Scholarships may be awarded for all types of reasons and to all kinds of recipients, straightforward or unexpected. Scholarships are usually given out on the basis of MERIT not NEED, though there may be some overlap. Typically, most common scholarships look at your academic performance in high school /college/ university. But there may be exceptions depending on the scholarship. Some of the common scholarship programs include –

  • Charlotte W Newcombe Foundation Scholarship for Mature Women
  • International Women’s Fishing Association Scholarship
  • University Women’s Club Nontraditional Student Scholarship
  • Chick and Sophie Major Memorial Duck Calling Contest
  • The United Negro College Fund Scholarships Programs.

Typically, you can find a list of scholarships from a college financial aid office. You can also search for scholarships online with scholarship-finding websites like scholarships.com. We’ve compiled a list of suitable scholarships for single mothers here, but this list is by no means a definitive list.

 

A List of Scholarships Suitable for Moms…

George Snow Scholarship Fund

http://www.scholarship.org/index.php?submenu=Scholarships&src=gendocs&link=ScholarshipsAvailable
This Scholarship provides educational grants to young people in Palm Beach and Northern Broward Counties in Florida. A number of scholarships are offered particularly for four-year courses of study. One application only is needed for all eligible scholarships.

  • Snow Scholar Graduate School Scholarship

This Scholarship targets former Snow Scholarship recipients who wish to pursue graduate studies. Eligible students must be accepted or at least enrolled in a graduate program. Scholarships include –

  • Arts Scholarship
  • American Association of Care Giving Youth Scholarship
  • American Association of University Women Scholarship
  • Brown Music Scholarship, to name a few.

College of DuPage Foundation Single Parent Scholarship

http://www.cod.edu/dept/fin_aid/scholarships/cod_singleparen.htm

This Scholarship awards $1,000 to ten single parents each year who need financial assistance to attend the College of DuPage. The funds are strictly intended to cover tuition, fees, and books, and the students do not receive the cash payments directly. Payments of $500 each are distributed over two academic semesters. Unused funds are returned to the general fund.

Kirkwood Community College Scholarships

http://www.kirkwood.edu/site/index.php?p=16594

Some of these Scholarships are based on financial need, leadership, residency, academic excellence, among others. Eligible applicants must have a current Kirkwood application on file. The recipients are usually selected by the middle of June, and the scholarships last for one year.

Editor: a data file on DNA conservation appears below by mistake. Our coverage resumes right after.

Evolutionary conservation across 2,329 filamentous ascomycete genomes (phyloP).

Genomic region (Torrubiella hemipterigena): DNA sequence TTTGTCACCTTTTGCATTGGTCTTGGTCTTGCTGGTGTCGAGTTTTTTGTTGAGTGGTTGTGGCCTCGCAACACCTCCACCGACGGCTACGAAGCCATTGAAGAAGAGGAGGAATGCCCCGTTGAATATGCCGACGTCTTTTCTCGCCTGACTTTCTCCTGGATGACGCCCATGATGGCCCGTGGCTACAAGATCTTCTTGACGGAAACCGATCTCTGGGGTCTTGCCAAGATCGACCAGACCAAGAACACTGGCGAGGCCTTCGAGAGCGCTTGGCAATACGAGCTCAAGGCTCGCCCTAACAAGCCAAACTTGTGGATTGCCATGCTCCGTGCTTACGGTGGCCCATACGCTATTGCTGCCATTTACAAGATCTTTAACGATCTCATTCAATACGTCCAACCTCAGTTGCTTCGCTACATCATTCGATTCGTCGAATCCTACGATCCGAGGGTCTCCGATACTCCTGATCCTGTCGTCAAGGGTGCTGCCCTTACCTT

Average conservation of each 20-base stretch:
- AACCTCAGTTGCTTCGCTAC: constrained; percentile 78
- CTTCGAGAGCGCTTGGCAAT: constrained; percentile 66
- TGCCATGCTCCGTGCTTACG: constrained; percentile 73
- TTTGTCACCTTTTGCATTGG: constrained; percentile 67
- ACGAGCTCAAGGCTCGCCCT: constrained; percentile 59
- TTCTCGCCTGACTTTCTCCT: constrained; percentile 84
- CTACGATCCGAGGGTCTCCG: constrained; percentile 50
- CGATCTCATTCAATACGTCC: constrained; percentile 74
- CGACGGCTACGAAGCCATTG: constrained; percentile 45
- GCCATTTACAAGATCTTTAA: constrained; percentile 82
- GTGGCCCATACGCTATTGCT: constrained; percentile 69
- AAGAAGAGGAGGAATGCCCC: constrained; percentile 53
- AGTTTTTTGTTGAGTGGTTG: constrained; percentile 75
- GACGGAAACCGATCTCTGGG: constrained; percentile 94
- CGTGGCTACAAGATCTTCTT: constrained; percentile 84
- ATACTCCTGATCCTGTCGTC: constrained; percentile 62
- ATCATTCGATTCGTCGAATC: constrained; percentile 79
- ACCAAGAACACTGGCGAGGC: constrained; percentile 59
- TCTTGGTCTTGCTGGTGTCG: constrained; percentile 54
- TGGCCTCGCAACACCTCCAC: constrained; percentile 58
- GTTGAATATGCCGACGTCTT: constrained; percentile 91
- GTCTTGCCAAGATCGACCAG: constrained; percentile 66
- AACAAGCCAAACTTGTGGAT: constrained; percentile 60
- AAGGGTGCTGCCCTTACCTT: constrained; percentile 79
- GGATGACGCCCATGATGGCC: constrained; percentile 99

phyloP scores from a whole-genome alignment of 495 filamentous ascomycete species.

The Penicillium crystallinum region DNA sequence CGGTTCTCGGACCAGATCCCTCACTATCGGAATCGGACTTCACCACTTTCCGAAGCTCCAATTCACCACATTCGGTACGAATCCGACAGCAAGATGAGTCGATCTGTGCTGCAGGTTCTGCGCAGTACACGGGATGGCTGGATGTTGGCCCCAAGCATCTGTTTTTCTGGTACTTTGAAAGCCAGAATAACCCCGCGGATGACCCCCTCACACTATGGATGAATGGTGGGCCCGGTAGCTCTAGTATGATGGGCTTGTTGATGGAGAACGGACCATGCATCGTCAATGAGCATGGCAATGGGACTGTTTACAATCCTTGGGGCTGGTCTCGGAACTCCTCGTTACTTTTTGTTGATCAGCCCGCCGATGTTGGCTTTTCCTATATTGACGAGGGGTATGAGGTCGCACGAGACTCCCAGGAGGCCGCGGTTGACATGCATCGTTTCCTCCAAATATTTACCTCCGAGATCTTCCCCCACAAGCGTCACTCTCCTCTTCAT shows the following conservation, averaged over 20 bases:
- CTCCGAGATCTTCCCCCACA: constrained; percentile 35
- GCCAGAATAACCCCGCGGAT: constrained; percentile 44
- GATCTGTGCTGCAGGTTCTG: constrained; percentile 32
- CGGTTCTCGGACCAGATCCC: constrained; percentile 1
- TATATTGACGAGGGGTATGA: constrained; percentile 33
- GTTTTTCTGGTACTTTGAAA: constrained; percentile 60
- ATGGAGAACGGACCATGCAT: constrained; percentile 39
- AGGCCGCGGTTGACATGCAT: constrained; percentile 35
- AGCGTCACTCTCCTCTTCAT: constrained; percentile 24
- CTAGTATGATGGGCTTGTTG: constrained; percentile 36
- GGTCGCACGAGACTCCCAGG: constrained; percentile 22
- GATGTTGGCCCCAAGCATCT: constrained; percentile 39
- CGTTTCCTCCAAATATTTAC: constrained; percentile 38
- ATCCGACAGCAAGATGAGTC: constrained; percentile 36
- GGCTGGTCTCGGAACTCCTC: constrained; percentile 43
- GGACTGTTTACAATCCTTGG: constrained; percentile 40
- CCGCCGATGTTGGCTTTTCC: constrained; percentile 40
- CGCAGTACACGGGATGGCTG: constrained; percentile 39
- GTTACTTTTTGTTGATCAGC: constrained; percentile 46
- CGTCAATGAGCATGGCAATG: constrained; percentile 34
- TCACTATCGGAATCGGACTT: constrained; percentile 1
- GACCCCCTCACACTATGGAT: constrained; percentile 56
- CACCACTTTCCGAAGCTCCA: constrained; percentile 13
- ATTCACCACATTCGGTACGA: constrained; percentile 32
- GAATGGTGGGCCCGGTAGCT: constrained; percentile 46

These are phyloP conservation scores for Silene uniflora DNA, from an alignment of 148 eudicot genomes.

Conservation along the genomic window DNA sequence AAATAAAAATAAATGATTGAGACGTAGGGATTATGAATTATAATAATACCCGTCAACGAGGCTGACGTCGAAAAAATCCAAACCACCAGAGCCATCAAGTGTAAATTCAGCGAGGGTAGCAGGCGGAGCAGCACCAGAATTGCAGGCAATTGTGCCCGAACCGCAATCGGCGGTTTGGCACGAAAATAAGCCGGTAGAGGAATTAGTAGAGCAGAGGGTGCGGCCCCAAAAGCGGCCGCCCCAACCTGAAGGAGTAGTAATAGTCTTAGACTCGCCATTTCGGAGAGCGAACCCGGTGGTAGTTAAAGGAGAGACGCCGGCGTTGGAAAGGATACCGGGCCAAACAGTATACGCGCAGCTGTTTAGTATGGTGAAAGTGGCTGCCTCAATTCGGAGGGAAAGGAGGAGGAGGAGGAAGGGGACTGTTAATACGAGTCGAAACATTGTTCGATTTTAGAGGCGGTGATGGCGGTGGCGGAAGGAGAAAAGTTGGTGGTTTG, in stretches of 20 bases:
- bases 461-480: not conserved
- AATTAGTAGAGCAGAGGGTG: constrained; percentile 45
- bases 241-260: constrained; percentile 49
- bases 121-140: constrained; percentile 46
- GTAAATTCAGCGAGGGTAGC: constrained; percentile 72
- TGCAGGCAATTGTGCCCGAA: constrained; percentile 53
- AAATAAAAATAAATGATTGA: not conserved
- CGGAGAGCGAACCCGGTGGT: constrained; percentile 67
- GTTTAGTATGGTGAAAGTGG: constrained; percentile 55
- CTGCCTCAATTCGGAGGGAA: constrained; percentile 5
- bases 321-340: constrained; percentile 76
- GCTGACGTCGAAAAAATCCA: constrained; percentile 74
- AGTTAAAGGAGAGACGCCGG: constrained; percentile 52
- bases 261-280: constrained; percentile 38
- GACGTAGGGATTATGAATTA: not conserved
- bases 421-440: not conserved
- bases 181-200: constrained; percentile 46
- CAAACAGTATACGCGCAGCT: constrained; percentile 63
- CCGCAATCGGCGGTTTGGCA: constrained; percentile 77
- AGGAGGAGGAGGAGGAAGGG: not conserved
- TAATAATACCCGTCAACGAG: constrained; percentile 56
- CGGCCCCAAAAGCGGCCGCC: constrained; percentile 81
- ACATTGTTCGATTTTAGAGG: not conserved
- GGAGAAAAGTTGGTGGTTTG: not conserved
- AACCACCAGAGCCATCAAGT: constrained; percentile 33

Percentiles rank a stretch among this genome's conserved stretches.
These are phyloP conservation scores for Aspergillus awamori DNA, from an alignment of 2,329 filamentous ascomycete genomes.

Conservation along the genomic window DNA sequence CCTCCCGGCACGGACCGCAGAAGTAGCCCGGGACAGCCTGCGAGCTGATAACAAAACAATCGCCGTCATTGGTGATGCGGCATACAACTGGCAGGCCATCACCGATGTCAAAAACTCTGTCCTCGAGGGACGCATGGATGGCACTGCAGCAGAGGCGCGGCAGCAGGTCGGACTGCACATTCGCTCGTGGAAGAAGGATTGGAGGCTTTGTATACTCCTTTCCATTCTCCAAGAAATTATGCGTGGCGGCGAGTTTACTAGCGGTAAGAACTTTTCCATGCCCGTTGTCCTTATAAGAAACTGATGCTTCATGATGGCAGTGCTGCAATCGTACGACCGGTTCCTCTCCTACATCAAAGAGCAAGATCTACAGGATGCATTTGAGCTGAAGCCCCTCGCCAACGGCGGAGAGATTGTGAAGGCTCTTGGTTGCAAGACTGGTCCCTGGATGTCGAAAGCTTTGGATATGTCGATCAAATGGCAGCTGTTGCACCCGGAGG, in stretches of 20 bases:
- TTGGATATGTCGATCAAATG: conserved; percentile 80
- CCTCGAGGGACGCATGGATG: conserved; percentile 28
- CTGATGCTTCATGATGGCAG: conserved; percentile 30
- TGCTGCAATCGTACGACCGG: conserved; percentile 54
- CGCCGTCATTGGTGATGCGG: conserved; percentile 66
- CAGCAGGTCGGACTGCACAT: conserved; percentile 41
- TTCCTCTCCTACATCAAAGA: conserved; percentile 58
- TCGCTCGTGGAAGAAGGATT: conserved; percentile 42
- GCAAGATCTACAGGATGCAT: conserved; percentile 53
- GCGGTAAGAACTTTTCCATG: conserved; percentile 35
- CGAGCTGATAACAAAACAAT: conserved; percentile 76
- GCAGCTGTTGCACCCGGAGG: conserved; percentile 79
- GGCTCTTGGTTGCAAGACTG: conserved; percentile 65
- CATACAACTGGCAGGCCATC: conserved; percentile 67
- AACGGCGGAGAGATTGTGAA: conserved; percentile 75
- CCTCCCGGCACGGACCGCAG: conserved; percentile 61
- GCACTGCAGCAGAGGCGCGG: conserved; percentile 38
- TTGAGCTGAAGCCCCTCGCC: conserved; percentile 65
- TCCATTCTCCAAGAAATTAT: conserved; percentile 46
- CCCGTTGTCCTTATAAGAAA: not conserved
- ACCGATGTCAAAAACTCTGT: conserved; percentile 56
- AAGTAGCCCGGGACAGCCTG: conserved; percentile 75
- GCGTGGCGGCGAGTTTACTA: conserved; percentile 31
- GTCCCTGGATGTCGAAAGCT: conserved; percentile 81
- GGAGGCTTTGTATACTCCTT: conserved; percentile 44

Emporia State University (ESU) Scholarships & Grants

http://www.emporia.edu/finaid/scholarships/index2.htm

Emporia State University has many different types of scholarships and grants to new and continuing students. Some requirements are that students –

  • Must complete an ESU Scholarship application.
  • Must be enrolled in full time programs.
  • Must complete at least 10 credit hours and have at least a minimum 2.5 term grade point average (GPA) for continued funding.
  • Activity Scholarships – These include art, dance, music, debate, theatre.
  • Athletic Scholarships – These include athletic scholarships for football, basketball, volleyball, soccer, track and field, tennis, to name a few.
  • Departmental Scholarships
  • Classified Personnel Dependent/Child Scholarship
  • Disability Scholarships, among others.

Minnesota State University (MSU) Scholarships

http://www.mnsu.edu/wcenter/scholarships/

There are several scholarships offered by this institution. They include –

  • Mary Jane Young Undergraduate Scholarship for Re-Entry Women

These scholarships are for $1,500 yearly and are awarded to –

  • Re-entry single women, over 25 years of age, with custody of children
  • Full time undergraduate students pursuing any major at MSU
  • Completion of 30 semester credits or transfer credits.
  • Coplan Donohue Single Parent Scholarship

These scholarships award $1,000 each year to varying numbers of students. These recipients must be –

  • Non-traditional, single parent students who have primary physical custody of children.
  • Have a commitment to parenting.
  • Full time undergraduate or graduate level students in any major at MSU.
  • Complete 30 semester credits or transfer credits.
  • Displaying evidence of academic excellence – not financial need based.
  • A US citizen.

The American Association of University Women

The Mankato branch of The American Association of University Women, in recognition of the financial strain experienced by women wishing to return to college, has developed a fund to assist them. The funds are for undergraduate study, and application forms are available at the Women’s Center, CSU 218.

Zonta International Jane M Klausman Women in Business Scholarship

This Scholarship offers a $5000 payment for women who are majoring in business fields. A $1000 scholarship is also awarded at the regional level. Both undergraduate students entering their third year of study, and graduate students who show potential in business are eligible. More information is available at

http://zontamankato.org/Activities.htm#Scholarship

Scholarships in Social & Behavioural Sciences

http://sbs.mnsu.edu/advisingu/scholarships/

There are several scholarships and awards available. These include –

  • College-Wide Scholarships
  • Global Promise Foundation Study Abroad Scholarship
  • Perry Wood Scholarship
  • Anthropology
  • Chuck Sherwood Anthropology Research Award
  • David L Andreas Anthropology Graduate Fellowship
  • Economics
  • E Dale Peterson Scholarship
  • Mohamed Askalani Scholarship
  • Ethnic Studies